West Point Hands Over Debating Trophy…
Collected from various sources
RMC in 1950 was a very different place. Massey library and a number of other buildings that stand today, are still empty lots. The massive and equally confusing Sawyer and Girourd buildings that now dominate the peninsula and school schedule of every cadet, were not even drawn on paper yet. But there are similarities. For one, a question asked in the 1950 RMC review that continues to be asked to this day is: “Drill, drill, drill – for what?” Cadets still wear the highly praised astrakhan, the Air Force still thinks it’s better than the Army, and no one likes the Navy. These are facts and questions asked by all cadets, regardless of time.
But with the 2016 West Point exchange coming to a close, interesting comparisons between the college of today, and the college of 1950, come to light. In 1950, much like today, the RMC debate club started off the academic year disappointingly. The club was small and competed little outside of its pool of RMC cadets. But at the same time, both clubs were hopeful for change. Both clubs worked hard to expand their rosters and capabilities. The club of 1950 by the end of the academic year flaunted a second year of “vigorous activity” having competed with teams from Queens and Western. At the same time, the debate club of 2015/2016 has also made massive strides in its progress to rebuild and train, flaunting a successful competition against Queens, with one last debate against Western yet to come. The similarities are remarkable.
Yet there remains a significant difference between the debate club of today, and the debate club of 1950. In 1950, RMC was hoping that its club could one day compete against West point in a debate match. In 2016, RMC’s team participated in that match – and won. RMC’s victory this year nearly evens out the score of a debate series lasting over 61 years, with West Point leading with 31 wins, and as of January 23, 30 losses.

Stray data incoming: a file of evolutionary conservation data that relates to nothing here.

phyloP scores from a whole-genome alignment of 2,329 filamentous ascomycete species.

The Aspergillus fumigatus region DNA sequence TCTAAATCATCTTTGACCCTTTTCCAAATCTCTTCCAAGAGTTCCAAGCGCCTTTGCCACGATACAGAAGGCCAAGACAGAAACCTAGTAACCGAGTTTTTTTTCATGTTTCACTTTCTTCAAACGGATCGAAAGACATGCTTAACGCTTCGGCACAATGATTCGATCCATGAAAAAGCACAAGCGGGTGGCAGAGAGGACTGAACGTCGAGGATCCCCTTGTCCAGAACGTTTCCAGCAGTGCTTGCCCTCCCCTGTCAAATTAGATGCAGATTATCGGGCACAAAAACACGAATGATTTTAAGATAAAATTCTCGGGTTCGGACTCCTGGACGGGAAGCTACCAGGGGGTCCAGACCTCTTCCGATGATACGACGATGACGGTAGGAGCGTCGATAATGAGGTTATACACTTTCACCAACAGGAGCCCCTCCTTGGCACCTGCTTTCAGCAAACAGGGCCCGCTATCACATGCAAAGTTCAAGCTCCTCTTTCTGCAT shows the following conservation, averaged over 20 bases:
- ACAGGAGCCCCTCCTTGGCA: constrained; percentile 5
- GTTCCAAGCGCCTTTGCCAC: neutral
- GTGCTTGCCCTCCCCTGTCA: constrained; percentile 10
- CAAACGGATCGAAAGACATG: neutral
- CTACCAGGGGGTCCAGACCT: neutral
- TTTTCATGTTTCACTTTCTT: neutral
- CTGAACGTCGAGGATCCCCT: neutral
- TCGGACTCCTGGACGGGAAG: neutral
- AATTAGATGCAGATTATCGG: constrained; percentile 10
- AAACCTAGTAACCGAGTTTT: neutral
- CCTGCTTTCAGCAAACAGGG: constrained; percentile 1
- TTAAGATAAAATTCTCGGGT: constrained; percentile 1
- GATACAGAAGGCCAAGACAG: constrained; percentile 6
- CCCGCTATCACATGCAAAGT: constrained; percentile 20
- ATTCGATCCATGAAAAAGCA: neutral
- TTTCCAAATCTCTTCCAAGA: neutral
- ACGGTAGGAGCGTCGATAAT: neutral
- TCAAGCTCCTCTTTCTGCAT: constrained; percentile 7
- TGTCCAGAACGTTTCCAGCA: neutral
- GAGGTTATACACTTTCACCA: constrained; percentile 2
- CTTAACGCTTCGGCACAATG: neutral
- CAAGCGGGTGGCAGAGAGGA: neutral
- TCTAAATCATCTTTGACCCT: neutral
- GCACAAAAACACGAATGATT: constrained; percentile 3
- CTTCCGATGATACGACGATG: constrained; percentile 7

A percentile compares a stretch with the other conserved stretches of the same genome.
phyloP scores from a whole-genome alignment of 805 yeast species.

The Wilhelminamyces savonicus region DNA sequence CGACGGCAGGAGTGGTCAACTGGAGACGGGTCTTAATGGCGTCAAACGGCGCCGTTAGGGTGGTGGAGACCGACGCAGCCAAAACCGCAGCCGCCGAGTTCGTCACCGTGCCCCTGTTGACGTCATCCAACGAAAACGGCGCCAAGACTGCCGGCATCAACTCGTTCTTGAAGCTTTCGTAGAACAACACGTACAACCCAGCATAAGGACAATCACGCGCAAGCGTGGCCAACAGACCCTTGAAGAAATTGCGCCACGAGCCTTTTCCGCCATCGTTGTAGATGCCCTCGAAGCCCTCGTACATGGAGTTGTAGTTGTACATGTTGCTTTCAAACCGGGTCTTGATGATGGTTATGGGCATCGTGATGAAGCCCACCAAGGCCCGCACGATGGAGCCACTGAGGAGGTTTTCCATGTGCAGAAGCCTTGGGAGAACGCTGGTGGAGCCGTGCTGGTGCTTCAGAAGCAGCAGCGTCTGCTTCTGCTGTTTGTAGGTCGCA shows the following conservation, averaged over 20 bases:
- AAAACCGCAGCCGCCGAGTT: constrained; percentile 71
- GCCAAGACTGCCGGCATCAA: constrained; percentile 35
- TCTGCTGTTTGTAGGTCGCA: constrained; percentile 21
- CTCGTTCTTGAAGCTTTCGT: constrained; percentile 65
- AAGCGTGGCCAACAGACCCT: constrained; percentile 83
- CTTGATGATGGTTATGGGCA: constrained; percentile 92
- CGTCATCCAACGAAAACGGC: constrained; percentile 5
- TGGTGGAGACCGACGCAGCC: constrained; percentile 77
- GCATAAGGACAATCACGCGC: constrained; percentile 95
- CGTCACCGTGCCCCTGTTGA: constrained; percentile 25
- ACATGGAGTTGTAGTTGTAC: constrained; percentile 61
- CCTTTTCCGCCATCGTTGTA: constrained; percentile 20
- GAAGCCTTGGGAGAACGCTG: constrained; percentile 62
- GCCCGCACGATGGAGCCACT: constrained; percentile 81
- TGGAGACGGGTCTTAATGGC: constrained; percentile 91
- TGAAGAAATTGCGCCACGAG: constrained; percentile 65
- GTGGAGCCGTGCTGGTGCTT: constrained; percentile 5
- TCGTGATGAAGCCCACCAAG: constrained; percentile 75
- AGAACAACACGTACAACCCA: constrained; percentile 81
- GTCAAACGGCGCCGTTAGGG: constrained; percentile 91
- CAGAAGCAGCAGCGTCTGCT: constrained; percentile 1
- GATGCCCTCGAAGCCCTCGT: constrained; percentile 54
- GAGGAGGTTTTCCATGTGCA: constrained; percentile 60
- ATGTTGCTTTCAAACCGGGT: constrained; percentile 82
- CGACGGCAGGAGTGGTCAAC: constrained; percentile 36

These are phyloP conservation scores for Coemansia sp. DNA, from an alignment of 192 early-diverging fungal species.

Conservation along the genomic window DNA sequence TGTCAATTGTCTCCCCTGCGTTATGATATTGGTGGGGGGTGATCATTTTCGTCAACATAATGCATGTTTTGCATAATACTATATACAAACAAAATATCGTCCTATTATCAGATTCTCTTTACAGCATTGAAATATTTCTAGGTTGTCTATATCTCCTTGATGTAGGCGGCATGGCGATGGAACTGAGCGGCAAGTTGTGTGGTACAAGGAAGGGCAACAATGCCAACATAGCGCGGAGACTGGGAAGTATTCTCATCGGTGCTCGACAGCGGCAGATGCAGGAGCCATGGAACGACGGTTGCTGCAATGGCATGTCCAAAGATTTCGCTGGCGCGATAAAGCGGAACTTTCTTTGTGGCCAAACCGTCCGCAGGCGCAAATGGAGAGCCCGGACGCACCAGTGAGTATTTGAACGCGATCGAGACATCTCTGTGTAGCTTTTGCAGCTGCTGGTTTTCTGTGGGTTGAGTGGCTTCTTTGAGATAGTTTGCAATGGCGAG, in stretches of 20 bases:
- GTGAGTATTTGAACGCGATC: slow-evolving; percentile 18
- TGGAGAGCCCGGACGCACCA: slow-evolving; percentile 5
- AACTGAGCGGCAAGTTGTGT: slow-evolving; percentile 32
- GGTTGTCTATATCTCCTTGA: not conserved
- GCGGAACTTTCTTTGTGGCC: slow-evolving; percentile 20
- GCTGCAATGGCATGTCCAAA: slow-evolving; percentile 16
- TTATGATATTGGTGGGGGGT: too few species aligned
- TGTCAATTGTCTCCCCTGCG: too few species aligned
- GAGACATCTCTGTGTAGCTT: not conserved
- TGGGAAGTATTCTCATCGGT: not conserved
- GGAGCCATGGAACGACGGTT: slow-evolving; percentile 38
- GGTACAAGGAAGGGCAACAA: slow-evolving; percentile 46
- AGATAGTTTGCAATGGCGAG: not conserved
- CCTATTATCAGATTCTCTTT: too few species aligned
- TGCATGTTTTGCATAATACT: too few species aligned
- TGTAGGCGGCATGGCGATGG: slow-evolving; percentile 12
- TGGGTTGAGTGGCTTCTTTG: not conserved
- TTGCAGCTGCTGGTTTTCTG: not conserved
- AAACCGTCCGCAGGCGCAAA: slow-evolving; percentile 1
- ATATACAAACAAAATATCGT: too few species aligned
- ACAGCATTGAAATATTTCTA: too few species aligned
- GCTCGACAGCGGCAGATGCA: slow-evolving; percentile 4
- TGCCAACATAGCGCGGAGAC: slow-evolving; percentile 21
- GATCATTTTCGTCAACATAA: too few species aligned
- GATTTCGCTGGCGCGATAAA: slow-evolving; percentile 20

The RMC team this year, led by club president OCdt (II) Michael Cambare successfully debated a resolution with his partner, OCdt (IV) John Jacob about whether or not ISIS should be recognized as a state. The USMA team led by Cadet Meyer Ungerman, aided by his partner Cadet Nathen Hernandez eloquently delivered their side’s arguments while keeping the event light and funny, but were ultimately unable to convince the judges that ISIS should be recognized as a state.
The three judges, composed of Chief Petty Officer First Class Keith E. Davidson, Principal Dr. Harry Kowal, and Lieutenant Colonel Steven Gariepy an Assistant Professor – Military Faculty at West Point, did not arrive to a conclusion quickly, a fact indicative of how non-clear cut and close the debate was. However, in the end, the coveted RMC-USMA debate trophy has again returned home to Canada. Every year, the RMC-USMA debate is a massive undertaking. The successful execution of the event would not be possible without the help of RMC’s support staff, military wing members, and cadets. Most notably is Ryan Thompson, Acting Recreation & Intramural Manager from the Athletic Department. Furthermore, every member of the RMC debate team deserves recognition for helping make this event so successful: faculty advisor Dr Greg Phillips, VP of debate OCdt Zachary Trembley, and Officer Cadets Audrey Hamel, Liam Hovey, Yoonjae Kim, Dhariya Shah, Jared Wylie, and Pablo Cardona.
The annual RMC-USMA exchange is a great chance for Canadian cadets to forge multi-national bonds and to gain the perspective of military life and military educational institutions from a different perspective. The members of RMC debate are thankful for having received such gracious guests as the USMA debate team and thank them for having brought as nice a gift as the debate trophy. More photos Here